if you aren't currently having those thoughts, then:

have you checked into any financial aid your school could possibly offer you?

secondly, does your school offer any counseling? most colleges have free mental health services you can use. they might not be able to help with the logistical stuff, but they can help you feel better about your life situation. never be scared to ask for help.

thirdly, have your parents exclusively *told* you that if you get deported it will absolutely be the end of the world? i'm guessing probably not. whats more likely is that your parents care about and love you and would do a lot to help you accomplish *your* hopes and dreams. to me, if they are good parents, they will put your needs before theirs. you are still (and always be) their baby boy regardless of the situation. if their only goal is to stay in america, regardless of how *you* feel or what you hope to accomplish, to me that strikes me as not so good mom and dad, and not really worthy of destroying my own life for them (ie risk getting caught up in the horrible bureaucracy of america or worse, death). i'm almost 100% positive your parents would be far, far more upset if you were no longer on this earth than they would be if you were unable to complete your schooling. a high majority of the people in this world get by living fantastic lives with less than a high school degree or being illiterate.

if none of that helps, perhaps consider finishing up you schooling in your home country (not sure what it is/if such is possible..?). if it is possible, you can apply to nursing programs in america as an international student. even grad school as an international student. also i know you are DIE HARD SET on america, but if for some reason staying here is impossible, look at canada, australia, and new zealand. all are similar to america (perhaps even better in my very biased opinion as an american not so fond of her country).

best of luck to you. truly. :)
posted by fuzzysoft at 11:24 PM on April 25, 2011

Seems like you're dealing with anxiety and depression. Get some help, I'm sure your school has mental health services, go and talk with them.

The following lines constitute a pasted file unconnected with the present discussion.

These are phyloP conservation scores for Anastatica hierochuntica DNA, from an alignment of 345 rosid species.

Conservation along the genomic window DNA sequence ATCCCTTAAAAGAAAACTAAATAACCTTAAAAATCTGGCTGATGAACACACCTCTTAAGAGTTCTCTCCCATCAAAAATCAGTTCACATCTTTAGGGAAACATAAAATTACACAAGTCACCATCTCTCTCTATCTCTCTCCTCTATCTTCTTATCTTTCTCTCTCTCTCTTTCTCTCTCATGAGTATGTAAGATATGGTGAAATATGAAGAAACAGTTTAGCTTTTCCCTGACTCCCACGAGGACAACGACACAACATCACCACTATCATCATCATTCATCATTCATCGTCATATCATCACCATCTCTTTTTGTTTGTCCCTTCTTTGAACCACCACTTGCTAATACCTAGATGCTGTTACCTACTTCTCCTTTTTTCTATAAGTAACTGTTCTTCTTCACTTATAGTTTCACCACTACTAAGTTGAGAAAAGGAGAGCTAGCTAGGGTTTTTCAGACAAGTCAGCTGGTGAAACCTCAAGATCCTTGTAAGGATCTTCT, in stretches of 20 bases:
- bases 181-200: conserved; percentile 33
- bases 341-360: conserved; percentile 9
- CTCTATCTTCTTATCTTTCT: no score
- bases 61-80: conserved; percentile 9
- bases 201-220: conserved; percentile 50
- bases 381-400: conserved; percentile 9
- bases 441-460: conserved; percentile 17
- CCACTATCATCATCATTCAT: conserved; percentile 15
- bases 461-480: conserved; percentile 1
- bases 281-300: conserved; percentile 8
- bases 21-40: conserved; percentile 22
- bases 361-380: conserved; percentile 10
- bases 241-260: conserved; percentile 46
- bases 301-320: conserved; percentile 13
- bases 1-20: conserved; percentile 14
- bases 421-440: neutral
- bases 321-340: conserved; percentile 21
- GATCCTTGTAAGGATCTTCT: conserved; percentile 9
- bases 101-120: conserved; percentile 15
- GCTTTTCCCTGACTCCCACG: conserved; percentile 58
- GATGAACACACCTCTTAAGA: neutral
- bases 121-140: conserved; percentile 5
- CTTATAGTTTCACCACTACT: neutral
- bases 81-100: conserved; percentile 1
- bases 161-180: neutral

It's extremely difficult to deal with your issues if you don't address the above. Also, don't beat yourself up by focusing on your failure, focus on what you have to do. Tackle your problem one issue at a time, and don't be afraid to ask your professors for help.
posted by pakoothefakoo at 12:32 AM on April 26, 2011

Best answer: Reading your post made me anxious and I just wanted to say I am so very sorry for all of the stress you are going through. As someone who has found life to be quite overwhelming and daunting, since that is what life does best, my best advice is to BREATHE. I used to have the same mindset as you and what got me through it was to write a list of 3 basic things I wanted to get accomplished that day. Notice I said THAT DAY. Not that week, month, or year. Write a list of 3 things you feel are most pressing that you would like to complete within the next 24 hours. The more devoted I became to these daily lists, the more I realized that 99% of the things I worried about were beyond my control and, therefore, useless to get riled up on.

For instance, your fear of failing. I need you to read your writing SLOWLY here. You went from describing the first grade you got (a "C") and then made the molehill into a mountain by stating you will be failing out of nursing school. Get from Point A to B, not Point A to H. Getting a "C" on your first test does not, in any way, set your nursing education to a "fail route." It does, however, give you a bit of a reality check on the course load and brevity of tests, so that should be taken as a positive and use that experience to be a better, more prepared student.

Your fear of being deported...well, to be honest, that is completely out of your hands and as someone who has witnessed a close friend worry about such matters, it is a cancerous stress that you voluntarily put on yourself. Deportation is a serious matter. It is a scary matter. It provides an earth-shattering and unstable trauma that not everyone is privileged enough to undergo. It is, however, completely out of your hands once you do what you are supposed to.

Therefore, it is ok to be concerned, but I need you to realize one thing: if you stress over something you cannot control, you will be distracted for school and may continue not do so well and thereby meet the low expectations you've already set for yourself. And, since you fear failing your parents (which, if they were good parents and raised you right, that fear should not be present), that would be the inevitable result according to your mindset. I guess what I am trying to say is that you can only control so much of your life and everything else will happen on its own. The ONLY thing you can control from the situation you described is your school. That's it. Your status, your parents...those are part of your life, but you can't control any of that any more than you can control the weather. So why bother sweating over it?